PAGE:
Movie Titles That Might Have Been | WAMU 88.5 - American University Radio

Movie Titles That Might Have Been

Play associated audio

Shrek, Hitch, Gattaca: What's in a name? Shakespeare said a rose by any other name would smell as sweet — but for Hollywood the question is more like, "Would that rose, by any other name, sell as many tickets?"

On a trip to Latin America recently, I saw a theater poster for a musical direct from Broadway called La Novicia Rebelde. Now, I'm pretty good with Broadway titles, but this Spanish one — literally something like The Rebel Nun — wasn't ringing a bell until I saw the credits at the bottom for Rodgers & Hammerstein. Suddenly, I could see a whole flock of nuns singing about how to solve a problema like Maria.

Now, as titles go, The Rebel Nun isn't much like The Sound of Music, but someone clearly decided it would tell Latin American audiences what the show was about — which is, of course, the point of titles, even when translation isn't an issue. Book titles, for instance, often fall by the wayside as projects work their way to the multiplex.

Take the classic science fiction story "Do Androids Dream of Electric Sheep?" That didn't sound nearly ominous enough for the dark materials Ridley Scott was putting on-screen in 1982 — so "Do Androids Dream of Electric Sheep?" became Blade Runner.

A few years later, test groups thought the title Shoeless Joe suggested a story about a homeless person, so for the screen, that baseball novel got re-christened Field of Dreams.

And anyone want to argue that D.W. Griffith didn't know what he was doing when he called his silent epic about the Deep South The Birth of A Nation? The book it was based on, which glorified the Ku Klux Klan, was titled The Clansman — not quite as universal. Griffith remained conscious of the power of titles, and to atone for the furor the racism in The Birth of A Nation aroused, his next epic was a morality tale that he called Intolerance.

Sometimes, movie projects go into production with dummy titles that no one expects to make it all the way to release. Pretty Woman, the film that made Julia Roberts a star, was originally called Three Thousand, because that's what her call-girl character charged Richard Gere — $3,000 for the night.

And back in the 1990s, there was a script that got shopped around Hollywood with the descriptive but cumbersome moniker "Teenage Sex Comedy That Can Be Made for Under 10 Million Dollars, That Your Reader Will Love But the Executive Will Hate."

The producers ultimately opted for something a little shorter that would highlight the film's most memorable scene: American Pie.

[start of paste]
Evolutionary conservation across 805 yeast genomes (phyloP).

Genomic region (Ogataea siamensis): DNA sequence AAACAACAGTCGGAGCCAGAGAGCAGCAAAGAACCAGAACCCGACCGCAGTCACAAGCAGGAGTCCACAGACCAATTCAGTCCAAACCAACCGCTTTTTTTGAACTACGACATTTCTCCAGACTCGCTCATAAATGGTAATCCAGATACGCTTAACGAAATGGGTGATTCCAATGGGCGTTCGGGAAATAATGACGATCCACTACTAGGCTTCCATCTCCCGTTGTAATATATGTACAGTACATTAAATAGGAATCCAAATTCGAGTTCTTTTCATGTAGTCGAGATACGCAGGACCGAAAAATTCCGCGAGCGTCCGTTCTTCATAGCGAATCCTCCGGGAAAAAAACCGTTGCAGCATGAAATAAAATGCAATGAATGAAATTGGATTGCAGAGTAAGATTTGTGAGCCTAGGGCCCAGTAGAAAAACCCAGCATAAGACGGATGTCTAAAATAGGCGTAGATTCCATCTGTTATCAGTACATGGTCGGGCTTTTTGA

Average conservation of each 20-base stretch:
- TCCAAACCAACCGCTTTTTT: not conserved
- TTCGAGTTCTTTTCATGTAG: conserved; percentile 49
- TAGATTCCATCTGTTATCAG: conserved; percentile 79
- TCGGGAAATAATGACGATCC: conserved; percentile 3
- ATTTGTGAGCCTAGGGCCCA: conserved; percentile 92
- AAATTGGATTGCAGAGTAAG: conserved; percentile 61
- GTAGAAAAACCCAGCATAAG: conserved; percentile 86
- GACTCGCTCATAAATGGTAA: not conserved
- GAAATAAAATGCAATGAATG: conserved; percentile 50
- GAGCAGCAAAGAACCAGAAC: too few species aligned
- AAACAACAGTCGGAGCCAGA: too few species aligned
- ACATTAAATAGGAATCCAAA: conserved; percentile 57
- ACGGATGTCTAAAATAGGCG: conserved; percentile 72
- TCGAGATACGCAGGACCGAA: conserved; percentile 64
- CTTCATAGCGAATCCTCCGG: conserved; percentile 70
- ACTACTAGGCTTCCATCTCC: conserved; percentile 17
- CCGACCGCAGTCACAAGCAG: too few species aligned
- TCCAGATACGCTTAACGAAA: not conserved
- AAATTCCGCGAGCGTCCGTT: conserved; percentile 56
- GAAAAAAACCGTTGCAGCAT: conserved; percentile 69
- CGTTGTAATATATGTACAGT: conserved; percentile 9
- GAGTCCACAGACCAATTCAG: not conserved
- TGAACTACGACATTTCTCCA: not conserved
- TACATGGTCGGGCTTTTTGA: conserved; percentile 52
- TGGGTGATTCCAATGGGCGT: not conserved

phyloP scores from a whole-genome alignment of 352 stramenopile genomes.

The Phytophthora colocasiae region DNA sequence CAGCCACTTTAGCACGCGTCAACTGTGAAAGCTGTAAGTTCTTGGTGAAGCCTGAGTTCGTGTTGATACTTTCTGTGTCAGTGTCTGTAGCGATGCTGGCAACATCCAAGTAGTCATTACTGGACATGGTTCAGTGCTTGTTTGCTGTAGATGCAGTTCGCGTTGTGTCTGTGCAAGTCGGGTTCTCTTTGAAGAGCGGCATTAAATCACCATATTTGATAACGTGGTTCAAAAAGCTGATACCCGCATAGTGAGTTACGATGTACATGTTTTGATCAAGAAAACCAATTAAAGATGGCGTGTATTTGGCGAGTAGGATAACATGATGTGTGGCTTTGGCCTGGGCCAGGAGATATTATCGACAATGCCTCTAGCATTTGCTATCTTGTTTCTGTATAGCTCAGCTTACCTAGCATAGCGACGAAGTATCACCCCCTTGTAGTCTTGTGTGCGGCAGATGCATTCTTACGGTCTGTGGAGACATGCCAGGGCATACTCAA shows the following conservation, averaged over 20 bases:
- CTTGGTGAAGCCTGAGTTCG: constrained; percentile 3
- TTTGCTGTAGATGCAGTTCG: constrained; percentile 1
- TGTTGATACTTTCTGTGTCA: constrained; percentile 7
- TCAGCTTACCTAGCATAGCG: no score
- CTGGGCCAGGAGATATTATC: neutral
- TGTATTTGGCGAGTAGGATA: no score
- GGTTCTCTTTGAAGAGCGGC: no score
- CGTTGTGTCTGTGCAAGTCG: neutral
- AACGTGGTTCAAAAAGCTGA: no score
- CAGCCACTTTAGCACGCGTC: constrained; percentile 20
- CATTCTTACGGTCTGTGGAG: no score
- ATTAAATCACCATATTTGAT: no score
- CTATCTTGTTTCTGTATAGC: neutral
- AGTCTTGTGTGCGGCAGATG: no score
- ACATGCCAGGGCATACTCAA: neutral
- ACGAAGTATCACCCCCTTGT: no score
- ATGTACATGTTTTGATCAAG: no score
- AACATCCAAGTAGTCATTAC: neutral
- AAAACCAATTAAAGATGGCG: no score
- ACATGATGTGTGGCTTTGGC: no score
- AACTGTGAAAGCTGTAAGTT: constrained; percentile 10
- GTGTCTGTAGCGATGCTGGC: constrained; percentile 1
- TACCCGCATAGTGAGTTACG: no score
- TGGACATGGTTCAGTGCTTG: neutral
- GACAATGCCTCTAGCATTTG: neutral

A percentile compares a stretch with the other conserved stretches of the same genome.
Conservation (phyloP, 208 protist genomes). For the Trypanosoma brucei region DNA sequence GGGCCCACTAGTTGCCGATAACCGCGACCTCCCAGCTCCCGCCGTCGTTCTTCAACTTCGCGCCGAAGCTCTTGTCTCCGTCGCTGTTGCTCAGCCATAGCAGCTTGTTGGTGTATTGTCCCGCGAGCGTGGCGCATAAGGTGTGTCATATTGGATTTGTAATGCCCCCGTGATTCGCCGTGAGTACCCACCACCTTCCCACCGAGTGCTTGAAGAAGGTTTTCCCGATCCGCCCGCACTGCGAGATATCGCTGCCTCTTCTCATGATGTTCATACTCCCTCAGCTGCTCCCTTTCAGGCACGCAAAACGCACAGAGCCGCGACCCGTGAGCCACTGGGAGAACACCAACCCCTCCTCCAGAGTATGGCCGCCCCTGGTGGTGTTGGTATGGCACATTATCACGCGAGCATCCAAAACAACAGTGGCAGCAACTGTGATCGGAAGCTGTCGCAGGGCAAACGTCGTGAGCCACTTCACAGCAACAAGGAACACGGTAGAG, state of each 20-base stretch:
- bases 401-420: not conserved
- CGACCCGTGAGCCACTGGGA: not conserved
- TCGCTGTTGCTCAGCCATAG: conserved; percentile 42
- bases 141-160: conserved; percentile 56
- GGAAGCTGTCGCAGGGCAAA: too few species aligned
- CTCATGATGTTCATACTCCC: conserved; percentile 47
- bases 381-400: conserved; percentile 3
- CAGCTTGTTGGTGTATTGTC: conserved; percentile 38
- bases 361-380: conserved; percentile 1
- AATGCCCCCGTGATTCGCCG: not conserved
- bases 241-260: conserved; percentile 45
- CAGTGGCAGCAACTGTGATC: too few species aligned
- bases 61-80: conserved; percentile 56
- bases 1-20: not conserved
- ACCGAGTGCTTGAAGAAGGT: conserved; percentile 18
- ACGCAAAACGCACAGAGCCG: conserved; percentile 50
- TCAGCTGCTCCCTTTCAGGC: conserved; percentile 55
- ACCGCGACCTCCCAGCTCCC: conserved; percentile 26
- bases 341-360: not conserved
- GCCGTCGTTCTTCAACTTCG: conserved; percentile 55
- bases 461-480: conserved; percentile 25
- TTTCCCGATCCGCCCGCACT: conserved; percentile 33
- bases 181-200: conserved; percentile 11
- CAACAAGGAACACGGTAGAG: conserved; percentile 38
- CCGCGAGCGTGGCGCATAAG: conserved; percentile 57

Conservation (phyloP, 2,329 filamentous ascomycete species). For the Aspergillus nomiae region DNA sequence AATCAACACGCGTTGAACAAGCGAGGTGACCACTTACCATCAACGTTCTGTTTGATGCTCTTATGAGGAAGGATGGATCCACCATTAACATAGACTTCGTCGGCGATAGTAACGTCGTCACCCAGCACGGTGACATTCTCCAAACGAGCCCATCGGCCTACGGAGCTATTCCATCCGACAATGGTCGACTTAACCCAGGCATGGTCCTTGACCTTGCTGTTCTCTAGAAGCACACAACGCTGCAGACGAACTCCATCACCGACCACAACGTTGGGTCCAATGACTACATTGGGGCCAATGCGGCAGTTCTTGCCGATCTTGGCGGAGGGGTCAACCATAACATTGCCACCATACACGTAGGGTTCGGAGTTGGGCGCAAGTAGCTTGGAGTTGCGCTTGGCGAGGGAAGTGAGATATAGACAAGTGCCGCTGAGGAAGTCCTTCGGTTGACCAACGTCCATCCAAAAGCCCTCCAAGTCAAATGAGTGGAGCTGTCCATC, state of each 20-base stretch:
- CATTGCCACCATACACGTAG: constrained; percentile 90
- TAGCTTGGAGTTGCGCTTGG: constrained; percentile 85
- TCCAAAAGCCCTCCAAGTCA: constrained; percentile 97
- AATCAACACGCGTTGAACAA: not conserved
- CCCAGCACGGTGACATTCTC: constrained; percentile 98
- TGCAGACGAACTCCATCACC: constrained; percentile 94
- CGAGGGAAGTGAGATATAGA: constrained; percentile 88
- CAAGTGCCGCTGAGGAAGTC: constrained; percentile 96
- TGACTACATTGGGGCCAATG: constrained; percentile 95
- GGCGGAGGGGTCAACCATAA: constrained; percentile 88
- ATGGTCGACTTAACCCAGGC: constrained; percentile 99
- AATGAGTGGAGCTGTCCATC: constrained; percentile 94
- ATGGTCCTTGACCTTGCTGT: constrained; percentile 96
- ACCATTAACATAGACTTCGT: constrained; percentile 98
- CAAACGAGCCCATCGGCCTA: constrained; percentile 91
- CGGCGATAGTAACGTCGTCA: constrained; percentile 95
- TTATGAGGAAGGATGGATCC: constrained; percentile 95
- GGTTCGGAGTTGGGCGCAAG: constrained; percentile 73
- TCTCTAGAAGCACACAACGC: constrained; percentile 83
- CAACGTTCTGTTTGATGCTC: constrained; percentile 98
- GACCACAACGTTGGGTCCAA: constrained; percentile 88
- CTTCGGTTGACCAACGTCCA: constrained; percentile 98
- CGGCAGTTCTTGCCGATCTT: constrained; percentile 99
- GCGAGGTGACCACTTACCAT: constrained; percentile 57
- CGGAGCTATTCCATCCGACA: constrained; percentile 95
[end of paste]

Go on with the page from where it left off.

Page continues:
Occasionally name changes don't make much difference. I'm guessing Pixar's The Incredibles would have fared just as well at the box office had it stuck with the original title, The Invincibles. But when a secretary's typo changed the James Bond project Tomorrow Never Lies into Tomorrow Never Dies, I'd say she deserved a raise. And is there any question that the horror film originally called Hunter improved its box-office prospects when producers renamed it Predator?

It's not at all uncommon for horror movies to change titles at the last minute — the beauty-pageant thriller initially called Dairy Queens, for instance, entered the multiplex sounding far more alarming as Drop Dead Gorgeous.

And this doesn't happen only when studios think their films need a little extra oomph. George Lucas famously had a change of heart after the posters were printed for his third Star Wars movie, and revised Revenge of the Jedi to be Return of the Jedi, saying that "revenge" was not a Jedi concept.

And then there's that classic Steven Spielberg hit A Boy's Life. Not ringing any bells? Try putting A Boy's Life into imdb.com, and see what pops up. A bit more commercial, wouldn't you say?

Copyright 2012 National Public Radio. To see more, visit http://www.npr.org/.

NPR

Marvel's New Hero Wants To Save The World — And The Citrus Industry

Captain Citrus was sponsored by Florida's orange growers, whose profits are being hurt by disease and declining consumer demand for orange juice. They hope the comic character will boost sales.
NPR

Syrup Induces Pumpkin-Spiced Fever Dreams

Hugh Merwin, an editor at Grub Street, bought a 63-ounce jug of pumpkin spice syrup and put it in just about everything he ate for four days. As he tells NPR's Scott Simon, it did not go well.
NPR

Man Caught At White House Is An Army Veteran

Omar J. Gonzales, the 42-year-old man who the Secret Service says ran onto the White House grounds and entered a door Friday night, is an Army veteran who served in Iraq.
NPR

Drivers, Passengers Say Uber App Doesn't Always Yield Best Routes

People love Uber, but they often complain the Uber app's built-in navigation doesn't give its drivers the best directions. The company says the app helps drivers and passengers travel efficiently.

Leave a Comment

Help keep the conversation civil. Please refer to our Terms of Use and Code of Conduct before posting your comments.